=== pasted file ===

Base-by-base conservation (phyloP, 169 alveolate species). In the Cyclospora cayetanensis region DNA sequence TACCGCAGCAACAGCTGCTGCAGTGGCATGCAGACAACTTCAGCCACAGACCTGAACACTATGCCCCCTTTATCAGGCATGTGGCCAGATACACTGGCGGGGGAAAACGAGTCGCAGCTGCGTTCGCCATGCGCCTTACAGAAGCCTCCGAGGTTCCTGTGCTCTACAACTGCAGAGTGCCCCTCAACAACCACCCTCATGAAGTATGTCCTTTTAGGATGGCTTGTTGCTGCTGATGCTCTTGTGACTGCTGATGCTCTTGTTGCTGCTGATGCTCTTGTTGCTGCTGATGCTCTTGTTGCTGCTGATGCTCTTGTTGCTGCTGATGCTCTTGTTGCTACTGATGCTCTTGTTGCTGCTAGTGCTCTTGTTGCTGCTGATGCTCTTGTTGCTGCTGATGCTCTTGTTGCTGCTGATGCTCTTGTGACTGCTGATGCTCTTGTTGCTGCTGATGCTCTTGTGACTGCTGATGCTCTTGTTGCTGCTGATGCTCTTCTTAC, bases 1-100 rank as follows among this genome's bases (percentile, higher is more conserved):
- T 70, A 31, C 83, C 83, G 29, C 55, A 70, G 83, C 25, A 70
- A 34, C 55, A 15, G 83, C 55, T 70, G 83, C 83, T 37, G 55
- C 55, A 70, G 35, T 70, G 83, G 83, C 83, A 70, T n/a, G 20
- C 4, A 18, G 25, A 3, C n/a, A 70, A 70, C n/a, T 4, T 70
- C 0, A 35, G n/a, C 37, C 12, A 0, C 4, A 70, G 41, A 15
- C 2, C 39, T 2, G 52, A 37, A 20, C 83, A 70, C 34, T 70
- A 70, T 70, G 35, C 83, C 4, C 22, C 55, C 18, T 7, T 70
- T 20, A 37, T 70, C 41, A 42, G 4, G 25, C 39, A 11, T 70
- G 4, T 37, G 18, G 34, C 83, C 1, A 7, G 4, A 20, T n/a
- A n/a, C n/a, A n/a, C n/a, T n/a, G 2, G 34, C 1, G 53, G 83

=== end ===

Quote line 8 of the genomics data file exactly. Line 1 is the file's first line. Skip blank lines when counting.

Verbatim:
- A 70, T 70, G 35, C 83, C 4, C 22, C 55, C 18, T 7, T 70